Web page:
In each case the method of spiritual advance may be different, but there is one rule which is the same for all; we must learn to rely wholly on Jesus, and have all our desires centred in him, and in no earthly support whatever. You cannot learn to float in the sea, until you are content to take your legs off the ground, and throw your head back entirely on the resistance of the water, which seems so yielding and so unsubstantial. And you cannot learn to repose yourself on the ocean of the divine love, until you abandon entirely, in intention and in will, all the comfortable support you derive from earthly and material things, and let your regard dwell completely on the heavenly places, where Christ sitteth at the right hand of God.
For the soul is like a plant which puts out its suckers or tendrils on every side, feeling for the support of a neighbouring wall; when once her tendrils have rested for a little against the wall, that is, upon some earthly object of affection, they naturally cling to it and cleave to it, so that they cannot without great pain of separation be detached from it: and when this affection becomes ruinous, as walls do, and at last crumbles away, there is danger lest the whole plant should be borne down and perish with it. So it is the office of prayer and meditation to detach the soul from temporal desires, to let her tendrils rest on them indeed, but never cling to them; she must be rooted wholly in the love of Jesus, who is a jealous lover, and will not suffer his love to share a place with unnecessary luxuries, unrelinquishable comforts, and inordinate violent affections. If we are to imitate the Saints at all, it must be Jesus only, Jesus always, and all for Jesus.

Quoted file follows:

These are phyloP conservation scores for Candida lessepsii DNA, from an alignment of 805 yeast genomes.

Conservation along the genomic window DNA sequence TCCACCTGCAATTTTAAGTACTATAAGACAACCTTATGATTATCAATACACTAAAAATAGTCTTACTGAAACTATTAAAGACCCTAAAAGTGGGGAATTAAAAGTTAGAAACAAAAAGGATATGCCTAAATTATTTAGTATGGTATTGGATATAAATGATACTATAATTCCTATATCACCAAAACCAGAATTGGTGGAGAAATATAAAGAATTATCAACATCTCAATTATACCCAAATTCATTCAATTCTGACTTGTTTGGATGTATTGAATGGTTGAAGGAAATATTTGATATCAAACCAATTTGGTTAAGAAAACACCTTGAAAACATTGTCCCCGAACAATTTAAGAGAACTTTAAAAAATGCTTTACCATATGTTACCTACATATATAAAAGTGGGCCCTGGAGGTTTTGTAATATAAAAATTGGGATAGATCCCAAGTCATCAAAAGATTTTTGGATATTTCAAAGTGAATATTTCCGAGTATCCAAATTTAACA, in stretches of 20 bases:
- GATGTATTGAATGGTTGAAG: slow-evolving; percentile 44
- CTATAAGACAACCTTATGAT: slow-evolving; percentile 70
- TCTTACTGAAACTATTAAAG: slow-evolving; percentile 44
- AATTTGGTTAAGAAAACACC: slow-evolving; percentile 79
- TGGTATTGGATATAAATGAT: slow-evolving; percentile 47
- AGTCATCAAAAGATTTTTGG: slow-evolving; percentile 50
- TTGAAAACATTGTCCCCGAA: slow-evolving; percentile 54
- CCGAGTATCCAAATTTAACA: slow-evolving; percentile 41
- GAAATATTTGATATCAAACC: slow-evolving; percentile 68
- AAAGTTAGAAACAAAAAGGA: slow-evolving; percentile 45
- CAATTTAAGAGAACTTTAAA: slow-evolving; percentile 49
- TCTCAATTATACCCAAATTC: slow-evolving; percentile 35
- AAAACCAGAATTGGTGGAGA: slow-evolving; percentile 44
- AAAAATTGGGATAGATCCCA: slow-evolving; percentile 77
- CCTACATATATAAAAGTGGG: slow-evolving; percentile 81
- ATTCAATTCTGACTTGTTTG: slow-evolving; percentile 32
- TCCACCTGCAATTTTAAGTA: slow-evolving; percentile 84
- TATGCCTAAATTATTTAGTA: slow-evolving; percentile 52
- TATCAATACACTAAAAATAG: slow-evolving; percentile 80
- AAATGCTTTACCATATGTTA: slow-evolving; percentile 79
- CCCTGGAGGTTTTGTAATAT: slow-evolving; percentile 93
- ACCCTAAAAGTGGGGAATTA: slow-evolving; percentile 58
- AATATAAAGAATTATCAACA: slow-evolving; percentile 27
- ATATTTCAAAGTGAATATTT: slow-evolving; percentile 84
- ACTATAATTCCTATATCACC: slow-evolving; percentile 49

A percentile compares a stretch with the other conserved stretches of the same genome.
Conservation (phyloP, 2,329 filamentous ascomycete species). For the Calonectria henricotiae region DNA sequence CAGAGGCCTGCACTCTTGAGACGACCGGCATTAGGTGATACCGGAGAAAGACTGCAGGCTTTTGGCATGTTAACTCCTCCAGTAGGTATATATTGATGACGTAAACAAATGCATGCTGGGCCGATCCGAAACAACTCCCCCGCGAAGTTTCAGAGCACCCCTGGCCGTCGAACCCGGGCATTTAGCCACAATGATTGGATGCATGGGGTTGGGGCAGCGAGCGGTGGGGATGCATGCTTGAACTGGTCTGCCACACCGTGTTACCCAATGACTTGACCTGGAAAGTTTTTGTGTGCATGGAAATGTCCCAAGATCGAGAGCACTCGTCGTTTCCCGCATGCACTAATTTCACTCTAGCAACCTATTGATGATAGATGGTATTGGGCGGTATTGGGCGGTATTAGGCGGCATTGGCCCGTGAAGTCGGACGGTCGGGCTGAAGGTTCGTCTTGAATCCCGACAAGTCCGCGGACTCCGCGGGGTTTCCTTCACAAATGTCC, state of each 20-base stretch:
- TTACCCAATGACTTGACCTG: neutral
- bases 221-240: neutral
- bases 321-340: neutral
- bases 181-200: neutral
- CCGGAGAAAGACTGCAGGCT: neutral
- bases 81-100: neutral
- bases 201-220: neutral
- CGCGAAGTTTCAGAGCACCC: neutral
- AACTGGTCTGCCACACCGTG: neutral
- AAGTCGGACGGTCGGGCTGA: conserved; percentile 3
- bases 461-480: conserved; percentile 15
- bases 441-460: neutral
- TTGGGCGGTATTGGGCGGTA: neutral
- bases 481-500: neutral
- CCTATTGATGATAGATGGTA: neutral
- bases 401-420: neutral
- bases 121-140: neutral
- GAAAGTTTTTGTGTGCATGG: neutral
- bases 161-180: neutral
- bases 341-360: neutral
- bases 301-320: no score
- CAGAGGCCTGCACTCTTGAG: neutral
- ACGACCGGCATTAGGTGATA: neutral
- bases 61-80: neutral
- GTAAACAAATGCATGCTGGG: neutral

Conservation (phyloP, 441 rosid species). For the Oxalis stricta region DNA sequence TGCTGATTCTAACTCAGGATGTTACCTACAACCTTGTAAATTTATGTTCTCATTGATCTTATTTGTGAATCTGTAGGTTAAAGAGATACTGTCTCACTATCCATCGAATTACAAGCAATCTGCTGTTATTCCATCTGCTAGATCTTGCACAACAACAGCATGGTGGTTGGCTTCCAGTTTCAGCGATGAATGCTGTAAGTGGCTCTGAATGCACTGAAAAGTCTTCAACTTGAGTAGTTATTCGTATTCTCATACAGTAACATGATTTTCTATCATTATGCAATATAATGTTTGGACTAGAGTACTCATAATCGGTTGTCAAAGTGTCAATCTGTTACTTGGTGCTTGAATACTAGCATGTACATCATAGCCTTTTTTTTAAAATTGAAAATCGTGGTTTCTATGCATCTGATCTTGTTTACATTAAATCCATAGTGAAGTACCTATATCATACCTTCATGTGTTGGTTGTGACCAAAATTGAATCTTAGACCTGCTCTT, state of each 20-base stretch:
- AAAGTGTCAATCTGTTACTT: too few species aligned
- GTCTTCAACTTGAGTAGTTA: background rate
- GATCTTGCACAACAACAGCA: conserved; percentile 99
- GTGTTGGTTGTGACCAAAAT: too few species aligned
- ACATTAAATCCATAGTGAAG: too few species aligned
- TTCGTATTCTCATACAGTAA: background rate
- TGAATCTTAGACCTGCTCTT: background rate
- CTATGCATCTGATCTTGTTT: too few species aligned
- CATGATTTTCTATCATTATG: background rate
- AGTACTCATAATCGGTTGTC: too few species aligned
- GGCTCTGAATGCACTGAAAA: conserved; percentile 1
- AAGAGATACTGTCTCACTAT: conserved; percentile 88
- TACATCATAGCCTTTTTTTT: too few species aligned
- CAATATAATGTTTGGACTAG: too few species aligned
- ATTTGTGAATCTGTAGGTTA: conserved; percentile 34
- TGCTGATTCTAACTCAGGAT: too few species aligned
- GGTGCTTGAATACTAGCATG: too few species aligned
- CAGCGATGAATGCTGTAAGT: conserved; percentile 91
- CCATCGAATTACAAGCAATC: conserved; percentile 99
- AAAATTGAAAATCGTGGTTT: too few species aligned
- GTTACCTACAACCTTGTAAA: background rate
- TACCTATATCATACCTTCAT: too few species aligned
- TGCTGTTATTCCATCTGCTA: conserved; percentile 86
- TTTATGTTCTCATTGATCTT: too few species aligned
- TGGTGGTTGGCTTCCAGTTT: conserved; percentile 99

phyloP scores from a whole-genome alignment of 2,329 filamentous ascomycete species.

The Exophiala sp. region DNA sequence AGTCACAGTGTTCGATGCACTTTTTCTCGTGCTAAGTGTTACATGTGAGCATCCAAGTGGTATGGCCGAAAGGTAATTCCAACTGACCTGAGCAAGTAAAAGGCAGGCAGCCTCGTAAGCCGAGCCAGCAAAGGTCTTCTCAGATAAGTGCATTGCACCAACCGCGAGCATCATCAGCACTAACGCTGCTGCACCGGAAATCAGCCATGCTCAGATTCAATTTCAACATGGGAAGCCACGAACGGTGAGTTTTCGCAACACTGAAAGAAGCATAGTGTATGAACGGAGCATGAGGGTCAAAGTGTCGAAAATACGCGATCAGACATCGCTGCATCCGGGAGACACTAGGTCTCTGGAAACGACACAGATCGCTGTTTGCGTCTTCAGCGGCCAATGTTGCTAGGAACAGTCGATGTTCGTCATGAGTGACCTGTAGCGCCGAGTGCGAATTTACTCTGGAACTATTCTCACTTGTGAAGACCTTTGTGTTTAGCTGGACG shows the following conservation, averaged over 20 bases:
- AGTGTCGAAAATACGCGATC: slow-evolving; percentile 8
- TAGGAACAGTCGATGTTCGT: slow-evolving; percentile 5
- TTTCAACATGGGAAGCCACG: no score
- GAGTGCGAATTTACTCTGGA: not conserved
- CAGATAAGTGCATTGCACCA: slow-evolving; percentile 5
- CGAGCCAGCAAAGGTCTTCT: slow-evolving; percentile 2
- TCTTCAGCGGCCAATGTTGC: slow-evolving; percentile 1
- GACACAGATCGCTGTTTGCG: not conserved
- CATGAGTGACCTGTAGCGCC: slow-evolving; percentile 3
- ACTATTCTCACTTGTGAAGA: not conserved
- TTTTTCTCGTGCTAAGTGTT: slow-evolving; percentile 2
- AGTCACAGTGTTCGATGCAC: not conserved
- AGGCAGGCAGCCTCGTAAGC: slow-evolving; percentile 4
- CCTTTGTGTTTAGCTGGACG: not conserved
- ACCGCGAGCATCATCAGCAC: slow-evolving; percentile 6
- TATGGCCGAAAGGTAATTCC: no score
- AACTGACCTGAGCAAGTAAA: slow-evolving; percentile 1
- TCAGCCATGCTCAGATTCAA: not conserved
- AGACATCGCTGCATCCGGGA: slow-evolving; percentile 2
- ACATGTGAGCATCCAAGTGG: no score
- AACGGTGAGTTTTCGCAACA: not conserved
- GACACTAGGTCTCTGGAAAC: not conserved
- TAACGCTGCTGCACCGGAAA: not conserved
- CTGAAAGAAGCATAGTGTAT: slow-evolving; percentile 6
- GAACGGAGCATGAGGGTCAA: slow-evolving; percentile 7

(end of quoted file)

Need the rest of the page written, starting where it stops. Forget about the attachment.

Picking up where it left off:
For if Jesus paid once for all the full price of our ransom, we still owe him all we have and all we are. Bankrupts, we can never repay him the debt in [61/62] full, but is that any reason .why we should not repay him as much as possible in the pound? If and in so far as we admit into our hearts any affection which is outside of and apart from his love, if and in so far as we let ourselves be distracted from a sense of his presence by the janglings of the world, we are keeping back a part of the price of our redemption, we are like Ananias, lying to the Holy Ghost. Our Queen still commands us to await our King's bidding, and fulfil it without demur; and he still says: Fill the water-pots with water--the cold, colourless water of your imperfect devotion, your wandering prayers, that I may turn it by a miracle of my grace into the rich and warm and luscious wine of heavenly contemplation. And therefore, if we try to live with half our heart in another world, and half in this, the blessed festivity of All Hallows will neither increase our devotion nor advance our salvation; and we shall have forfeited our share in the glorious kingdom, eternal in the heavens, where the saints in white robes follow the Lamb whithersoever he goeth. To which may he of his infinite mercy bring us, and all who devoutly celebrate this holy commemoration.
In the Name of the Father, and of the Son, and of the Holy Ghost. Amen.